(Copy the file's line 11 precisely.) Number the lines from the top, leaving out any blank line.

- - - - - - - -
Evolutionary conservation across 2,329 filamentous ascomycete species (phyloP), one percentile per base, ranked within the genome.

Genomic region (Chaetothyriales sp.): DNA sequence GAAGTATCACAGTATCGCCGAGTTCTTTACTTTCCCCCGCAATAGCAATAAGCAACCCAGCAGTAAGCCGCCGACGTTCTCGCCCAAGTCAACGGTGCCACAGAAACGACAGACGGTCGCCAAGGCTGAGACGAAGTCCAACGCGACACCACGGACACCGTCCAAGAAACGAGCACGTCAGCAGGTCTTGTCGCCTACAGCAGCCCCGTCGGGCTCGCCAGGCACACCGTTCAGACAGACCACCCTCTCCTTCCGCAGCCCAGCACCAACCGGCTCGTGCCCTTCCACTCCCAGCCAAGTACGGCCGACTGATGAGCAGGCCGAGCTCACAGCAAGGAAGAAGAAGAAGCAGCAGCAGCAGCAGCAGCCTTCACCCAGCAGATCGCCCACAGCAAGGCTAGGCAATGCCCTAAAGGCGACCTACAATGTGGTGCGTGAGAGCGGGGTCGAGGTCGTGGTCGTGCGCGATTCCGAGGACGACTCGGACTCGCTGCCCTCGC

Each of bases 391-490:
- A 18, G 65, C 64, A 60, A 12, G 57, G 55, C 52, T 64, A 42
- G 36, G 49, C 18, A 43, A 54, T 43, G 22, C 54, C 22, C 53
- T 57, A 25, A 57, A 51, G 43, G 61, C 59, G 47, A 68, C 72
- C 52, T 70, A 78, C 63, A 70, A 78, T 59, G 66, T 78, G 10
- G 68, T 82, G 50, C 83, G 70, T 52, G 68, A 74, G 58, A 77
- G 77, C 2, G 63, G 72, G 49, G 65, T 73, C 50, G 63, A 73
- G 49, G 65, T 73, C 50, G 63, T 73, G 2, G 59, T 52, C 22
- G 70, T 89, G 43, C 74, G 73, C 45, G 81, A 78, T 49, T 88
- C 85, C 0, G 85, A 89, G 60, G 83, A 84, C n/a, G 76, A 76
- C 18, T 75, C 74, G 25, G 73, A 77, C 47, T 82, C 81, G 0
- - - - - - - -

- G 70, T 89, G 43, C 74, G 73, C 45, G 81, A 78, T 49, T 88